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12.1: Putting It Together- The Individual and the Organization

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    The word “personality” surrounded by several cranes
    Build a strong team by understanding personality.

    Let’s return to William and Samantha, whom we met in the introduction to this module. Samantha was struggling to see the professional relevance of a personality test she recently took. William’s last comment to her was that they would be crossing an OCEAN together. Next he explained what he meant.

    “Samantha, you’re about to pull together a team to design that new manufacturing tool. What would you say if I told you that the personality type training you just received would enable you to put together a better team?” Samantha looked skeptical, so William continued. “How will you select the members of your team?”

    She considered his question and then responded, “Well, I tend to think about the various technical skills we need on the team, and I go find people who have them.” William asked, “And what has your success rate been with that approach?”

    After reflecting briefly, Samantha said, “It’s been pretty good. At least it’s as good as the other project managers I know. Some teams perform well, while others have been challenging.”

    William nodded his head knowingly and asked, “What makes the difference? Do the successful teams typically have greater technical abilities?”

    “No, that hasn’t been my experience. The teams that have done the best just ‘clicked’ as a group. They worked well together and produced amazing results.”

    She continued, “I see what you’re getting at, William. Good technical skills are not enough to make a great team. They have to work well together, and understanding their personalities might help achieve that.”

    “You’ve got it,” he said. “Do you remember the acronym OCEAN from your personality class? What did it stand for?” She reached for her course notebook and turned to a page with the following diagram:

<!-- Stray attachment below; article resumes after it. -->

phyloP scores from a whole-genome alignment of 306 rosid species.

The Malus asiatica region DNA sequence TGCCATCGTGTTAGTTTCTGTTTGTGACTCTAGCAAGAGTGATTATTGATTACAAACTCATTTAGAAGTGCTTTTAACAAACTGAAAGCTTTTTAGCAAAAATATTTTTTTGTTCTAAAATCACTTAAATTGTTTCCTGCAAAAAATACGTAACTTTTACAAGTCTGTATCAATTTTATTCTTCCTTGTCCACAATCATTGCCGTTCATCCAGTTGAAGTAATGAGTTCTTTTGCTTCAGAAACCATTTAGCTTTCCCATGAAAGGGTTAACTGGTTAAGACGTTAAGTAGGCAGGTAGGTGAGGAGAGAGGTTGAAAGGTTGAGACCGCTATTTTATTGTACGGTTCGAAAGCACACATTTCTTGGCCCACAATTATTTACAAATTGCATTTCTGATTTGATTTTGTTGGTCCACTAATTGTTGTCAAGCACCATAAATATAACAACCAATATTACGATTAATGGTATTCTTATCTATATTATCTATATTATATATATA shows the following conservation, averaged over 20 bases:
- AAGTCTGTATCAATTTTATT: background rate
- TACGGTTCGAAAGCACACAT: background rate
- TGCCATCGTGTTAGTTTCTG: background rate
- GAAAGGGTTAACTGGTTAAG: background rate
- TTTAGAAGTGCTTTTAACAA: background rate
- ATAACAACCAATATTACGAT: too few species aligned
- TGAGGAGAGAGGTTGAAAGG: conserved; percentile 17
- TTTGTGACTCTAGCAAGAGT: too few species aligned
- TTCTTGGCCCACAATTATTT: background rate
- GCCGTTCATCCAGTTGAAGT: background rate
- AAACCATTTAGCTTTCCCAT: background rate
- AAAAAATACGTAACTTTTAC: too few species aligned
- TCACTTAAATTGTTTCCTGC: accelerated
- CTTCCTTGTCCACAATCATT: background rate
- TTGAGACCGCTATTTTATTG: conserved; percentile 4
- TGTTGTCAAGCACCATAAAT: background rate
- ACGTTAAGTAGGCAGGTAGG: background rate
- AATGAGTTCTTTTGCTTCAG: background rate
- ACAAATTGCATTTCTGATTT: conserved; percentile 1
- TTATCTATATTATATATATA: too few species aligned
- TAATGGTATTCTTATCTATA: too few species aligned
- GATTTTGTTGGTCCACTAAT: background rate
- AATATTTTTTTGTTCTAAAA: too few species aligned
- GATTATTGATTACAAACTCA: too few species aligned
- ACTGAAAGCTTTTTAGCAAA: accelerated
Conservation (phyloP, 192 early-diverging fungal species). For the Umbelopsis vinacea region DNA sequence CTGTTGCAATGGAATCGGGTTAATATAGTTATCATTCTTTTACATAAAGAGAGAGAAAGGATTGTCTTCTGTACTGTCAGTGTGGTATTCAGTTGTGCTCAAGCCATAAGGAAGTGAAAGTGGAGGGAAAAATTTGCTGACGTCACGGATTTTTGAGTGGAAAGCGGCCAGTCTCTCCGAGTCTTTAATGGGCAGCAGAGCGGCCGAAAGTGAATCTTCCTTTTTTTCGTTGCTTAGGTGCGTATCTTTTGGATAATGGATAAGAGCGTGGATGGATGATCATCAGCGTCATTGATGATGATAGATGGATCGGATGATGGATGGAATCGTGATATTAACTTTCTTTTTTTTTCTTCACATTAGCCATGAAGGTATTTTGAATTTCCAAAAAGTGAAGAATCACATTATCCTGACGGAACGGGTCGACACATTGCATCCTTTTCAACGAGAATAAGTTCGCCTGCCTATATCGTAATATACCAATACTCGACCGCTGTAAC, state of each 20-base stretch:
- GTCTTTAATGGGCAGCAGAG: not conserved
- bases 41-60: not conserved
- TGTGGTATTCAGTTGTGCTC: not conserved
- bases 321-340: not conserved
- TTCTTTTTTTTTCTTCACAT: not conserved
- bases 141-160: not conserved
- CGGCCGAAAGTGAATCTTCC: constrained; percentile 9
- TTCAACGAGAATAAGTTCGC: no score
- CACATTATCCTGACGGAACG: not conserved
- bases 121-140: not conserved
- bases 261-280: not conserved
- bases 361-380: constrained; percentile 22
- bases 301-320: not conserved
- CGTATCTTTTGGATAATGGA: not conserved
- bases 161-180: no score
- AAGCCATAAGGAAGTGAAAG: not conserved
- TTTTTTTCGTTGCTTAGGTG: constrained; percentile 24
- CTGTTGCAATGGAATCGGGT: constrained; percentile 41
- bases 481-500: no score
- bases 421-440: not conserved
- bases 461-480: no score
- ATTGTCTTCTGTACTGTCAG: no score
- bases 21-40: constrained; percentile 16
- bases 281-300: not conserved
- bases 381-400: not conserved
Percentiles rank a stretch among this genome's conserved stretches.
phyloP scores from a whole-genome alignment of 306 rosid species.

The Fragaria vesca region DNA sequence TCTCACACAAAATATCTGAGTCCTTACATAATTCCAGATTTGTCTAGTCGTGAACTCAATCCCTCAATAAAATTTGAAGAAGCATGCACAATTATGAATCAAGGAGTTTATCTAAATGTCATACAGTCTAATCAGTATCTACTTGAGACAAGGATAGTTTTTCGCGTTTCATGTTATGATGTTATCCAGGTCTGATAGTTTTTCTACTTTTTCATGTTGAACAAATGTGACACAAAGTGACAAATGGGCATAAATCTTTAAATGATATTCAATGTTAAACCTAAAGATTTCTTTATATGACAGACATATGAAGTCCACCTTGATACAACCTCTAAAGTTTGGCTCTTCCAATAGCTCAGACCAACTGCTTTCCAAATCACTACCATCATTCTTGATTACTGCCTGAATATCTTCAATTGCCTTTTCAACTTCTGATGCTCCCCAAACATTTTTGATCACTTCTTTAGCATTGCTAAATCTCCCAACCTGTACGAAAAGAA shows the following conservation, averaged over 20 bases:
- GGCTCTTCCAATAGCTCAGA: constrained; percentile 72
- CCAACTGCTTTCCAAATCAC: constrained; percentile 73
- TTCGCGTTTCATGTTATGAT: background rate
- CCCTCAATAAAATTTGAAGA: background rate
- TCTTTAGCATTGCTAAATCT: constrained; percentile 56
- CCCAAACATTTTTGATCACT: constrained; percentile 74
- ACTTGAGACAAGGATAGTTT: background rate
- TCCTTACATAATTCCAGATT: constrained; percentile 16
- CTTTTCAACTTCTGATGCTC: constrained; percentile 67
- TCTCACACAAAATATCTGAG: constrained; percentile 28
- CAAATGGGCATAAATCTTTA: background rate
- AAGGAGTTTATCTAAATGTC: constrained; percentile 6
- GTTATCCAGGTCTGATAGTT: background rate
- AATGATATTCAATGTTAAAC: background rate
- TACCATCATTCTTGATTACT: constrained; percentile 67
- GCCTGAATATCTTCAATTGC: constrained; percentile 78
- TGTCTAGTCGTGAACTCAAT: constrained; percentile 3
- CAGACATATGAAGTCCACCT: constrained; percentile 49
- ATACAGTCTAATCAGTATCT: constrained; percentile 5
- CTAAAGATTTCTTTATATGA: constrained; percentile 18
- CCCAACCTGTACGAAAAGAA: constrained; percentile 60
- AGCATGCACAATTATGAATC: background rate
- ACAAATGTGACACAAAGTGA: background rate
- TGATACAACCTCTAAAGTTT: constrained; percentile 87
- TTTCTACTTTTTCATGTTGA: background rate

A circle at the center, with the big five personality traits of openness, conscientiousness, extraversion, agreeableness, and neuroticism surrounding it in their own boxes. Each box has an arrow pointing to personality.

    “Now think about how you might consider these traits when building your next team,” William suggested.

    Samantha began to see the potential uses. She realized that if everyone on the team has a high level of agreeableness, then it might be hard to be successful because everyone will be slow to challenge the prevailing opinion. Likewise, if everyone on the team has a high level of neuroticism, they will find it challenging to work together.

    As Samantha went back and evaluated teams from her past that were successful, it confirmed her new understanding about a diversity of personalities and how they might shape a team.

    You’ve now learned about various theories of personality types along with their uses and limitations. Being aware of how you perceive various personalities will make you more effective as a manager. Likewise, you are now able to see how these factors affect job performance and can help you shape a stronger culture within your organization.

    Contributors and Attributions

    CC licensed content, Original
    • Putting It Together: The Individual and the Organization. Authored by: Jeff Heflin and Lumen Learning. License: CC BY: Attribution
    • Image: Big Five. Authored by: Aaron Spencer and Lumen Learning. License: CC BY: Attribution
    CC licensed content, Shared previously

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